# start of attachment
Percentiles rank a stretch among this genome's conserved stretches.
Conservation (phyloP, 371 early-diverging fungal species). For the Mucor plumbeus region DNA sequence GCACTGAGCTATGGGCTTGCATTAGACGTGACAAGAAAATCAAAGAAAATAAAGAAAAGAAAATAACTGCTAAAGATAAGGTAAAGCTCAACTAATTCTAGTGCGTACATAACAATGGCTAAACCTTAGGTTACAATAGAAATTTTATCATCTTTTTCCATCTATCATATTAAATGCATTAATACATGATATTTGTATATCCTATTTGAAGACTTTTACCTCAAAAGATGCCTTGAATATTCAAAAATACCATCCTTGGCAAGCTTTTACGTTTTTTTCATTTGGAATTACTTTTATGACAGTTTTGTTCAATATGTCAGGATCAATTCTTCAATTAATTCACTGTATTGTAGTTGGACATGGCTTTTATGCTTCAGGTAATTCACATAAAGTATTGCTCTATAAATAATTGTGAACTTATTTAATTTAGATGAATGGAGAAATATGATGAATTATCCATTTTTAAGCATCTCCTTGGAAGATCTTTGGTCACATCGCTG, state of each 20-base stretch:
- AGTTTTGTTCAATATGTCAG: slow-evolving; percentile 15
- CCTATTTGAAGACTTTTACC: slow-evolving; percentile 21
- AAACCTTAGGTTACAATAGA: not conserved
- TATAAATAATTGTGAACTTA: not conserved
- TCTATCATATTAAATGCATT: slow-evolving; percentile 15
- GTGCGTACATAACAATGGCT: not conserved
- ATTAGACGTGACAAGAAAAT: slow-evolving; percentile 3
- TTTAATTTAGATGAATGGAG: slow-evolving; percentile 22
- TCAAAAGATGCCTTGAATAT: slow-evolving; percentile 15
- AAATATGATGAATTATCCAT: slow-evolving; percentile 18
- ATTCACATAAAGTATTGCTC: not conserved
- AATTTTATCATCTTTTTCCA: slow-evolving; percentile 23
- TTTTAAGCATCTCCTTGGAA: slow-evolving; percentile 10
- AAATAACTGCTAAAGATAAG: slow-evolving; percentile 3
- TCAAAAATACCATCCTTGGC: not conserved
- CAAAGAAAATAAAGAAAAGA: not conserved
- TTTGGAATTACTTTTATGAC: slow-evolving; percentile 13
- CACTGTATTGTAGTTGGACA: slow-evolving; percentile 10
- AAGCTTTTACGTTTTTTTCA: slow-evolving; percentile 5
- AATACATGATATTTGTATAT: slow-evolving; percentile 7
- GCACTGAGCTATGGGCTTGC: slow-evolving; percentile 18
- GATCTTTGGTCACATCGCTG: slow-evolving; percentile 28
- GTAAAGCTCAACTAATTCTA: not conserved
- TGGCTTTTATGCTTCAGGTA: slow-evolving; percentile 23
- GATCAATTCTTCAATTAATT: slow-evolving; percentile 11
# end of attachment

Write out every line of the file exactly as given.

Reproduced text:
Percentiles rank a stretch among this genome's conserved stretches.
Conservation (phyloP, 371 early-diverging fungal species). For the Mucor plumbeus region DNA sequence GCACTGAGCTATGGGCTTGCATTAGACGTGACAAGAAAATCAAAGAAAATAAAGAAAAGAAAATAACTGCTAAAGATAAGGTAAAGCTCAACTAATTCTAGTGCGTACATAACAATGGCTAAACCTTAGGTTACAATAGAAATTTTATCATCTTTTTCCATCTATCATATTAAATGCATTAATACATGATATTTGTATATCCTATTTGAAGACTTTTACCTCAAAAGATGCCTTGAATATTCAAAAATACCATCCTTGGCAAGCTTTTACGTTTTTTTCATTTGGAATTACTTTTATGACAGTTTTGTTCAATATGTCAGGATCAATTCTTCAATTAATTCACTGTATTGTAGTTGGACATGGCTTTTATGCTTCAGGTAATTCACATAAAGTATTGCTCTATAAATAATTGTGAACTTATTTAATTTAGATGAATGGAGAAATATGATGAATTATCCATTTTTAAGCATCTCCTTGGAAGATCTTTGGTCACATCGCTG, state of each 20-base stretch:
- AGTTTTGTTCAATATGTCAG: slow-evolving; percentile 15
- CCTATTTGAAGACTTTTACC: slow-evolving; percentile 21
- AAACCTTAGGTTACAATAGA: not conserved
- TATAAATAATTGTGAACTTA: not conserved
- TCTATCATATTAAATGCATT: slow-evolving; percentile 15
- GTGCGTACATAACAATGGCT: not conserved
- ATTAGACGTGACAAGAAAAT: slow-evolving; percentile 3
- TTTAATTTAGATGAATGGAG: slow-evolving; percentile 22
- TCAAAAGATGCCTTGAATAT: slow-evolving; percentile 15
- AAATATGATGAATTATCCAT: slow-evolving; percentile 18
- ATTCACATAAAGTATTGCTC: not conserved
- AATTTTATCATCTTTTTCCA: slow-evolving; percentile 23
- TTTTAAGCATCTCCTTGGAA: slow-evolving; percentile 10
- AAATAACTGCTAAAGATAAG: slow-evolving; percentile 3
- TCAAAAATACCATCCTTGGC: not conserved
- CAAAGAAAATAAAGAAAAGA: not conserved
- TTTGGAATTACTTTTATGAC: slow-evolving; percentile 13
- CACTGTATTGTAGTTGGACA: slow-evolving; percentile 10
- AAGCTTTTACGTTTTTTTCA: slow-evolving; percentile 5
- AATACATGATATTTGTATAT: slow-evolving; percentile 7
- GCACTGAGCTATGGGCTTGC: slow-evolving; percentile 18
- GATCTTTGGTCACATCGCTG: slow-evolving; percentile 28
- GTAAAGCTCAACTAATTCTA: not conserved
- TGGCTTTTATGCTTCAGGTA: slow-evolving; percentile 23
- GATCAATTCTTCAATTAATT: slow-evolving; percentile 11